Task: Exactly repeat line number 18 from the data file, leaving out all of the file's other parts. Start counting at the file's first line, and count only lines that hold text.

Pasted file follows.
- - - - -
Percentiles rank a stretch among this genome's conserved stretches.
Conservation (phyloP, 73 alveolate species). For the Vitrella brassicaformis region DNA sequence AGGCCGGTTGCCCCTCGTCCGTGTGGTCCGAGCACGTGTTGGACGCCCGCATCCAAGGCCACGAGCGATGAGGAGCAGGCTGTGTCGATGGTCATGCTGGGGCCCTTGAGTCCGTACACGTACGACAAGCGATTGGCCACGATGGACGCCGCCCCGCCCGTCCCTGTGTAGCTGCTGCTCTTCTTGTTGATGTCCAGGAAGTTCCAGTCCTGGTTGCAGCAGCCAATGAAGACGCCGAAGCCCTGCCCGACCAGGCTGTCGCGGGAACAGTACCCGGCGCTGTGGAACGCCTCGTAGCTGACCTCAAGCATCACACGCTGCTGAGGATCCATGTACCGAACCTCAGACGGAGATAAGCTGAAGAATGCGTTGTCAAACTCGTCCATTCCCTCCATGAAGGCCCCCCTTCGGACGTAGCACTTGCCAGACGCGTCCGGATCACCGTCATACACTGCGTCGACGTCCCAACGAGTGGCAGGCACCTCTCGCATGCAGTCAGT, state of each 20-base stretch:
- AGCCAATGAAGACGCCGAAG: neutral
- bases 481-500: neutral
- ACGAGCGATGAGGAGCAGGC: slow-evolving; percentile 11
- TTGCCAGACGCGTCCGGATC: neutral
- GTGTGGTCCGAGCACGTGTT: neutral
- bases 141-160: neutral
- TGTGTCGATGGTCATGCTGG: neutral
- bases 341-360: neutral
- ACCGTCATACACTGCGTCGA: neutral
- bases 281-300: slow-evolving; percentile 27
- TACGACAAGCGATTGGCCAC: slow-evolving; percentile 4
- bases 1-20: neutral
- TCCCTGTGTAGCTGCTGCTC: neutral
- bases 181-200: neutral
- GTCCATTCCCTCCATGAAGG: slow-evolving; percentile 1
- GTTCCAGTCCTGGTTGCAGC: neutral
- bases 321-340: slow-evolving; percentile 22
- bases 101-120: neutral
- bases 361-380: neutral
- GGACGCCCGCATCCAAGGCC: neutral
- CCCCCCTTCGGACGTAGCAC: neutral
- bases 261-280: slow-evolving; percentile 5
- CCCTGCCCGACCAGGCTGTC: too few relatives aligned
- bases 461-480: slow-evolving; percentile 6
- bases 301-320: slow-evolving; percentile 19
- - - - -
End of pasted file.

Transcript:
- GTTCCAGTCCTGGTTGCAGC: neutral